What should a man famous for having wished the Author dead wish for himself once he becomes a dead author? To leave no trace behind would seem right. But if Roland Barthes was hostile to the neighbourly image of the Author as an extra-textual being, he took pleasure in the thought of himself returning as a biographical subject (i.e. object) once he was dead. In the Preface to Sade, Fourier, Loyola, he laid down the quite meetable conditions under which he would agree to pass into the hands of futurity: 'Were I a writer, and dead, how I would like my life to be reduced, by the attentions of a friendly, carefree biographer, to a few details, a few tastes, a few inflections, let's say "biographemes".' At the end of the same book, by way of illustrating the kind of casual memorial he had in mind, he included 'lives' of two of its three subjects, Sade and Fourier: a few numbered 'biographemes', strewn through space 'like the atoms of Epicurus'. Epicurus' atoms were hooked and Barthes's typically sensuous fancy was that these errant particles might link up with hospitable fellow atoms in the living, so ensuring a small measure of - fragmentary - survival.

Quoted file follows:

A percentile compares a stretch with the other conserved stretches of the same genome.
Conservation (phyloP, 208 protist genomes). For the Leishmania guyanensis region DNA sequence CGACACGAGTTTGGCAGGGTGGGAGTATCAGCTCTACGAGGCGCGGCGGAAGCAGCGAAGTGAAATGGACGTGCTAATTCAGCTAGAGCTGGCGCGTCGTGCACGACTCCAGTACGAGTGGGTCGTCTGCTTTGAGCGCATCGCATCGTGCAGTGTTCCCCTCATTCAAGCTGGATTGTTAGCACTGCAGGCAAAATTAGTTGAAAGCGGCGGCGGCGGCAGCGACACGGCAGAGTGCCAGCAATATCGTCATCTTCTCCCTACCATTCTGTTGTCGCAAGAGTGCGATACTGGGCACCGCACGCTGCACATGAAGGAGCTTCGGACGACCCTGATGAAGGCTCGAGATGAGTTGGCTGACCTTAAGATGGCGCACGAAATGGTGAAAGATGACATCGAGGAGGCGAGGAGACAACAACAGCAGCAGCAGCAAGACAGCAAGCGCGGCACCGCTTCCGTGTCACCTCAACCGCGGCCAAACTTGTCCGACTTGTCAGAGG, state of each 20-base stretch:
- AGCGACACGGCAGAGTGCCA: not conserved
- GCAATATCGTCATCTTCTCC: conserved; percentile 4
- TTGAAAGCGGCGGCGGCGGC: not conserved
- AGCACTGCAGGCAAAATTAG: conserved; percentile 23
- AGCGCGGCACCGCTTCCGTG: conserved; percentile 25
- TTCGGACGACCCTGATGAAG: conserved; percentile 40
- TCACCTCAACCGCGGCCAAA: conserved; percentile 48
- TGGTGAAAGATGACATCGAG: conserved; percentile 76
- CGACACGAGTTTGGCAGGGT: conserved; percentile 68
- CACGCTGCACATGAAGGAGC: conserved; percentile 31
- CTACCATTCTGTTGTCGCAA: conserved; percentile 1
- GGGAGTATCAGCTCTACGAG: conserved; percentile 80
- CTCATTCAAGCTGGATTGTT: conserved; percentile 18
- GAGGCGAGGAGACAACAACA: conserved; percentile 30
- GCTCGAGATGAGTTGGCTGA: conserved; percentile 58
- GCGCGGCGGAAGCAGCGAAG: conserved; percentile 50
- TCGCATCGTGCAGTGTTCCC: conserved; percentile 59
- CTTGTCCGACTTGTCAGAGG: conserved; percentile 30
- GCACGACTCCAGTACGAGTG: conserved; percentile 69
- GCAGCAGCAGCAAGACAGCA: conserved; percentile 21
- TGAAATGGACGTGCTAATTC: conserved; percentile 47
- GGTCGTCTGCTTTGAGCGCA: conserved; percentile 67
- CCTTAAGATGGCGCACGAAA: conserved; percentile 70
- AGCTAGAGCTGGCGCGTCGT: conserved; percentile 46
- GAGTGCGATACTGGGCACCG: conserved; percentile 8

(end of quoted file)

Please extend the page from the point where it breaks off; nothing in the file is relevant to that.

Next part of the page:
LRB 22 December 1994 | PDF Download